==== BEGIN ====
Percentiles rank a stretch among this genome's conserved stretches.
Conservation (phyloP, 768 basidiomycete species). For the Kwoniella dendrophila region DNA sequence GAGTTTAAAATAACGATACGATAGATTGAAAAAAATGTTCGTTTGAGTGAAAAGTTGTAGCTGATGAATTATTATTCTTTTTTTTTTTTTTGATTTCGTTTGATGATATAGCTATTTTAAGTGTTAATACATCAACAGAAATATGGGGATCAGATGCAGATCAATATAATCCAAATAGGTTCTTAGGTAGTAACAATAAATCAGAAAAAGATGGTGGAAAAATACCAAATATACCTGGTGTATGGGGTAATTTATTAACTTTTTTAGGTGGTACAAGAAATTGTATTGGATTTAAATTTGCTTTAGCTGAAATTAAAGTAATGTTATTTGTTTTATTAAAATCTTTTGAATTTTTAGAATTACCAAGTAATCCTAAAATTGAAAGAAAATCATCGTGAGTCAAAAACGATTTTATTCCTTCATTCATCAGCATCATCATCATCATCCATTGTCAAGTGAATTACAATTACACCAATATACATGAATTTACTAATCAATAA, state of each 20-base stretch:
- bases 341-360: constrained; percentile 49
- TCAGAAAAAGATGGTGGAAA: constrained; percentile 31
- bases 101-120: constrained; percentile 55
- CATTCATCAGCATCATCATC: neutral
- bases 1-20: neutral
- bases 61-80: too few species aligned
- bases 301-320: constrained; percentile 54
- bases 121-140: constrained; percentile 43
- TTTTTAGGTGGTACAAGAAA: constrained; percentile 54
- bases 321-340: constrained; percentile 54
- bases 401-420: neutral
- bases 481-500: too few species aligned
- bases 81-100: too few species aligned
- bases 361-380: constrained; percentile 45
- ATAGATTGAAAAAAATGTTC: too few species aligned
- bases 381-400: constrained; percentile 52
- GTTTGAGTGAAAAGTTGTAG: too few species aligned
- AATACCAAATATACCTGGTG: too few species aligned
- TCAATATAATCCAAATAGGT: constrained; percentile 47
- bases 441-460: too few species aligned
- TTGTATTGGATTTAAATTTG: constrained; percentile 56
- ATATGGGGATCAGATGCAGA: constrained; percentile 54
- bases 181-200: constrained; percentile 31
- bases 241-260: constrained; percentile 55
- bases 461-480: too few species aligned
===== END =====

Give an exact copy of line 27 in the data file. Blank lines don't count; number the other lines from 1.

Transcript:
- bases 461-480: too few species aligned